IRS just issued a warning over this texting scam — watch out

Woman using smartphone and laptop
(Image credit: Shutterstock)

Even though tax season is still months away, the Internal Revenue Service (IRS) has issued a new warning to U.S. taxpayers regarding a recent surge in SMS phishing scams. Through these underhanded tactics, malicious cybercriminals are attempting to steal financial and personal information.

According to the IRS, the agency has already “identified and reported thousands of fraudulent domains tied to multiple MMS/SMS/text scams targeting taxpayers”. 

SMS phishing (or smishing) targets mobile users via fraudulent text messages. When a potential victim responds to these messages or clicks on any links they contain, a cybercriminal can then lure them to phishing sites that try to steal financial and personal information, including government or banking credentials.

When dealing with the IRS, it’s always important to keep in mind that the agency will never text or email you. Instead, it will always initiate contact via the U.S. Postal Service. However, the IRS may call or visit you in person in certain situations.

second stimulus check date

(Image credit: Getty Images)

Scam messages impersonating the IRS often use “lures like fake COVID relief, tax credits or help setting up an IRS online account” in order to trick recipients into responding. 

This latest campaign also asks taxpayers to click a link that leads to phishing sites, which then attempt to collect their information or to deploy malware on their devices.

IRS commissioner Chuck Retting provided further insight on how widespread tax-related SMS phishing scams have become in a press release (opens in new tab):

"This is phishing on an industrial scale so thousands of people can be at risk of receiving these scam messages. In recent months, the IRS has reported multiple large-scale smishing campaigns that have delivered thousands – and even hundreds of thousands – of IRS-themed messages in hours or a few days, far exceeding previous levels of activity."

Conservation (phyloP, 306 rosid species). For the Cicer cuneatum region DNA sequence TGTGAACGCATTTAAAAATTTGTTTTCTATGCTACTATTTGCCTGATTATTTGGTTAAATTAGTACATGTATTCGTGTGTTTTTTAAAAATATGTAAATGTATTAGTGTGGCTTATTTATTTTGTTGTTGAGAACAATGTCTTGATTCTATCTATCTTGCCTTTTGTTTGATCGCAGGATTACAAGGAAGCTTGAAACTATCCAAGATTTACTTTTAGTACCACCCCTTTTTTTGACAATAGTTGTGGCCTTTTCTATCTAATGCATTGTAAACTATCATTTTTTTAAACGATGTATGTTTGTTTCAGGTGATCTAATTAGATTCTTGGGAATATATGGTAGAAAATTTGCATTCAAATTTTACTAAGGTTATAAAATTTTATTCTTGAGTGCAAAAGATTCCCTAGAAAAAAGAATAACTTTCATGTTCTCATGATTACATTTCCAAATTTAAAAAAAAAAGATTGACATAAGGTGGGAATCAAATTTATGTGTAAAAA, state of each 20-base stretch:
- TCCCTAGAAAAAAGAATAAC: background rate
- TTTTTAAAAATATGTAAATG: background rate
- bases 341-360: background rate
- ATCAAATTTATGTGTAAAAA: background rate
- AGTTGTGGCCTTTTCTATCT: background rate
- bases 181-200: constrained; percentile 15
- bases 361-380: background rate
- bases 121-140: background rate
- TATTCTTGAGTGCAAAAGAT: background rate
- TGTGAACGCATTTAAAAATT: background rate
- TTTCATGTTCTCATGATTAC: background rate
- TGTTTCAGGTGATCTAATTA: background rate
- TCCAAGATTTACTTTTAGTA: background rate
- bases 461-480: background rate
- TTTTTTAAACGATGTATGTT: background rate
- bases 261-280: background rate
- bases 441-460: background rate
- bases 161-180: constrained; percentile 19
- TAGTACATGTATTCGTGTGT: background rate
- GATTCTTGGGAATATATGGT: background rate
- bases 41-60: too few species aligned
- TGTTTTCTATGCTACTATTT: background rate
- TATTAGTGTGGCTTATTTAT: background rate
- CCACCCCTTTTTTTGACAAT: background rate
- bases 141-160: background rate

If you do happen to receive a suspicious text claiming to be from the IRS, you can report it to the agency at phishing@irs.gov to help prevent others from falling victim to similar scams.

How to stay safe from SMS phishing scams

In a similar warning (opens in new tab) back in July, the Federal Communications Commission (FCC) provided several tips on how to avoid falling victim to SMS phishing scams.

First off, you should never respond to text messages from unknown numbers, or from senders that appear suspicious. Just as with phishing emails, you should also be on the lookout for misspelled words and poor grammar, along with texts that originate from an email address.

Regardless of who sent the text message, you should always think twice before clicking on any links in a text message. For instance, if a friend sends you a text with a suspicious link, you should call them to make sure they weren’t hacked. With texts from businesses, you should look up their number online and call them back instead of responding to the text.

As we mentioned above, government agencies (including the IRS) almost never initiate contact by phone or text.

While tax-related SMS and email phishing scams occur year-round, they usually increase in volume ahead of tax day. This is why you’ll want to be extra-vigilant when checking your text messages or inbox in March and April.

Next: I finally canceled cable with YouTube TV and saved a ton of money — but this is the big thing that's missing. Meanwhile a new iOS tool could be a malware nightmare, and this is how iPhone owners can stay safe.

Anthony Spadafora
Senior Editor Security and Networking

Anthony Spadafora is the security and networking editor at Tom’s Guide where he covers everything from data breaches and ransomware gangs to password managers and the best way to cover your whole home or business with Wi-Fi. Before joining the team, he wrote for ITProPortal while living in Korea and later for TechRadar Pro after moving back to the US. Based in Houston, Texas, when he’s not writing Anthony can be found tinkering with PCs and game consoles, managing cables and upgrading his smart home.